PAGE, Ariz. — There's a steep hill on the side of Lake Powell. It's made out of sand and rocks just firm enough to walk on, but loose enough that each step forward feels like half a step backward.
It's about a hundred or more feet tall with a faint trail leading down the hill toward the lake below.
This steep, sandy, rocky hill is the only path to get to the boats at the Antelope Point boat launch.
“We tell them, you know, hey, there's this hill," Max Lapekus said at the mouth of the trail. "And then when they get there, it's a whole different perspective on it.”
Lapekus owns Lake Powell Paddleboards and Kayaks. For years, Antelope Point was the spot where his customers would get in their kayaks and take off to the lake.
It's now impossible to use that same paved ramp since the lake's water has receded so far below the boat ramp. The concrete now ends at a cliff far above the water.
Trying to adapt to drought
“It changed the whole way we operate our business," Lapekus said. "Last year we had to come up with ideas to help get our employees to help the customers carry stuff up and down.”
Other kayak companies have their customers carry or slide their kayaks down the hill to the water. But Lapekus wanted a better way.
“We bought a big barge and store all of our kayaks on there," Lapekus said. That barge sits at a different marina across the lake in Utah. Every day, Lapekus heads to that marina and unties the barge.
"Drive it from the marina and back every day. It takes about 30 minutes one way.”
This trip causes Lapekus's day to start at 4:30 a.m. and end late at night.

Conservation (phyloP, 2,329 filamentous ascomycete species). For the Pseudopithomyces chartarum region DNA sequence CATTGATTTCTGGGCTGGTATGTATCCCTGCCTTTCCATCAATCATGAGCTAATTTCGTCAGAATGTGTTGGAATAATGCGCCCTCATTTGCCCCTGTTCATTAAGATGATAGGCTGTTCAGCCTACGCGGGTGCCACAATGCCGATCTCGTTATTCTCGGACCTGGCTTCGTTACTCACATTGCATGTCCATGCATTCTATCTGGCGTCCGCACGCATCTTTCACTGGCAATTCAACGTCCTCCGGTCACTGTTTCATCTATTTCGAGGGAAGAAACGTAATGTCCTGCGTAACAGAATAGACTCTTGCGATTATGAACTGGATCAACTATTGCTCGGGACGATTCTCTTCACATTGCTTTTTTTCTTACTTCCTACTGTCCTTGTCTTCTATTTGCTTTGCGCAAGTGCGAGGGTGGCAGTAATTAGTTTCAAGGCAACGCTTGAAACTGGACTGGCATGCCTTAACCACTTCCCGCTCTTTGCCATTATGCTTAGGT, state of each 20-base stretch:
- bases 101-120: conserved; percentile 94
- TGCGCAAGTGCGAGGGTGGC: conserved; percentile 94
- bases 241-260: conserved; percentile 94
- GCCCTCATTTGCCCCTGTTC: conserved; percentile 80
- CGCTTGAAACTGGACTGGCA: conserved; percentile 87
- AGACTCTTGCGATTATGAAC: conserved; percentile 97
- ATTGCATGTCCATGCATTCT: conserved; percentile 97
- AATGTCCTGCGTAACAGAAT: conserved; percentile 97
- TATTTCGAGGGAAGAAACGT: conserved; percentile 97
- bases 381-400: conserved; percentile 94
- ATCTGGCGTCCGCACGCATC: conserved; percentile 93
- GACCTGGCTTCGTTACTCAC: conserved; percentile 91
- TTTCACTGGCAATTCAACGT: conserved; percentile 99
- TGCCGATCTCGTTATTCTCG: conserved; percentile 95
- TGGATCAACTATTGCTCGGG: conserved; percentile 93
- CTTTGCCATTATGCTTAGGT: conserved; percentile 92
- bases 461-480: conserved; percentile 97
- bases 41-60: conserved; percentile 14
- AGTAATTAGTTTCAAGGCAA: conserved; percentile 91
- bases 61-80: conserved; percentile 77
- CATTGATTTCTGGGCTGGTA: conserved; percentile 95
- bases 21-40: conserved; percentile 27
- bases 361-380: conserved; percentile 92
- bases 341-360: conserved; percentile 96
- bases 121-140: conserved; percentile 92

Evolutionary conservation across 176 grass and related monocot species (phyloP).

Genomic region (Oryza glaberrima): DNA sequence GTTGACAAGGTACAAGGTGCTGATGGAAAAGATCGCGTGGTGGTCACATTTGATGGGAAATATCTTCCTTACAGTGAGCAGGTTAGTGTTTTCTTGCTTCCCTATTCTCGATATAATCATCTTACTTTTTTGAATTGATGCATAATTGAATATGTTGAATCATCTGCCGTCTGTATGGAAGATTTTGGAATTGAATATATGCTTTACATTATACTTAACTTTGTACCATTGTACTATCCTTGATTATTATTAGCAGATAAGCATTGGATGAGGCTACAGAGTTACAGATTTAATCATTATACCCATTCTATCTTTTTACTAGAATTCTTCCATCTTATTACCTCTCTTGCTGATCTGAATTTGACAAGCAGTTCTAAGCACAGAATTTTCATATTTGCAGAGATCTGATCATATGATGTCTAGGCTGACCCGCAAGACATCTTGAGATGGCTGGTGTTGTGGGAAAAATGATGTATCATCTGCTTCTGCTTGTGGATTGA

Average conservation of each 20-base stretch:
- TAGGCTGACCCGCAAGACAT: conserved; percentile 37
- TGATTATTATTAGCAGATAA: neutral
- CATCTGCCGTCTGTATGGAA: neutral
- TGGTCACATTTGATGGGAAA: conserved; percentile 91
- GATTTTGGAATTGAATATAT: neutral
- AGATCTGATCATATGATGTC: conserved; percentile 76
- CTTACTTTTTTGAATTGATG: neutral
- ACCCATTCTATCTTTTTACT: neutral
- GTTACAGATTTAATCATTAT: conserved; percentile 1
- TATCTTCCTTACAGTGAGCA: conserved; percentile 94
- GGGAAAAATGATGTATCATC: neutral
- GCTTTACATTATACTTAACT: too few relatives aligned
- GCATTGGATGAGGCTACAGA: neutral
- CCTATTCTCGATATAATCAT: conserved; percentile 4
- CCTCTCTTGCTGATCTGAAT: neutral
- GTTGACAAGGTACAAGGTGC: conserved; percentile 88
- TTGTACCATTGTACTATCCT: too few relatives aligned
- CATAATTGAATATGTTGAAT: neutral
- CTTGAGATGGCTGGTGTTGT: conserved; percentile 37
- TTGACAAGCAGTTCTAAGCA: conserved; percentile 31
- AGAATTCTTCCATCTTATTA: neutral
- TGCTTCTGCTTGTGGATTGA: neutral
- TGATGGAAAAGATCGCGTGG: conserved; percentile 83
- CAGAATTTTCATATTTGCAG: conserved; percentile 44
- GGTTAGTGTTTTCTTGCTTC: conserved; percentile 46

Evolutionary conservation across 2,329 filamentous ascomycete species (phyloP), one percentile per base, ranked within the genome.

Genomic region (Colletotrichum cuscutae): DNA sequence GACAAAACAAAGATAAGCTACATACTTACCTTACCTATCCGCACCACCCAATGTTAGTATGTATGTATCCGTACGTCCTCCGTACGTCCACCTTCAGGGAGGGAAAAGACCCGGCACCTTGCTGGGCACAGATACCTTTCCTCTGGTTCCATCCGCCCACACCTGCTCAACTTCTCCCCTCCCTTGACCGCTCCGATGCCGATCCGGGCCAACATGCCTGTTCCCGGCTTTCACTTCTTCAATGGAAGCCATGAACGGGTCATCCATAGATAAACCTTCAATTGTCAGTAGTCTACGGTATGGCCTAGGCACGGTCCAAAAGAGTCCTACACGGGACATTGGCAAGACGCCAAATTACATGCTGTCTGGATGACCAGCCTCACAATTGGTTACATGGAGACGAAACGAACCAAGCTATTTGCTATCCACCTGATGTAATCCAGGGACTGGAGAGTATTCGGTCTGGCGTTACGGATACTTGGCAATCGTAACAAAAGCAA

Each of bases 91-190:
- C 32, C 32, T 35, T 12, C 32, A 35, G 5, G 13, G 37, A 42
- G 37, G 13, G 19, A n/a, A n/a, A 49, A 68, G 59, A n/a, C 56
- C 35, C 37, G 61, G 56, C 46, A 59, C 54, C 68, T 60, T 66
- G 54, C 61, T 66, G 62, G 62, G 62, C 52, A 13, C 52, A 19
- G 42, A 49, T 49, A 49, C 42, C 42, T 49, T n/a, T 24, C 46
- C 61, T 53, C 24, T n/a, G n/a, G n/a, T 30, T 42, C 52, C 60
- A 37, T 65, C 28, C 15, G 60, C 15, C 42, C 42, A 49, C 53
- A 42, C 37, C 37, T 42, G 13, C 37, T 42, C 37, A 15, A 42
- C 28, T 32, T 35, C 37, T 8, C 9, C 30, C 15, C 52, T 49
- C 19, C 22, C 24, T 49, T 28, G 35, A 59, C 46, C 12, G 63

It doesn't solve the problem of the hill. People still have to climb down the hill to get the kayaks, even if they're waiting in the water.
Drying up lake, drying up business
The lowering lake waters have hit Lapekus's business harder than the pandemic.
“Last year was one of our record years," he said. "Since the water has now come down farther, it's cut our business in about half.”
There’s still tourism in Lake Powell, although Lapekus said more people have to ask where the lake actually is when they get to town.
Lapekus still rents kayaks and paddleboards to people, and the lake is still hundreds of feet deep. It may be in danger of dropping to levels that would be disastrous for water users downstream, but it would take a lot more for the water to disappear entirely.
What Lapekus has to figure out is how to get people to the water if the lake drops even more.
“I am concerned," Lapekus said. "We have a couple plans in place of what we can do."
The Antelope Point boat ramp is run by the Parks Service. Whether or not to extend the ramp is their decision.
A spokesperson told 12News that, while there are plans to extend it, there is currently no funding for an extension.
Drought, wildfires, heat and monsoon storms: Arizona has seen its fair share of severe weather. Learn everything you need to know about the Grand Canyon State's ever-changing forecasts here.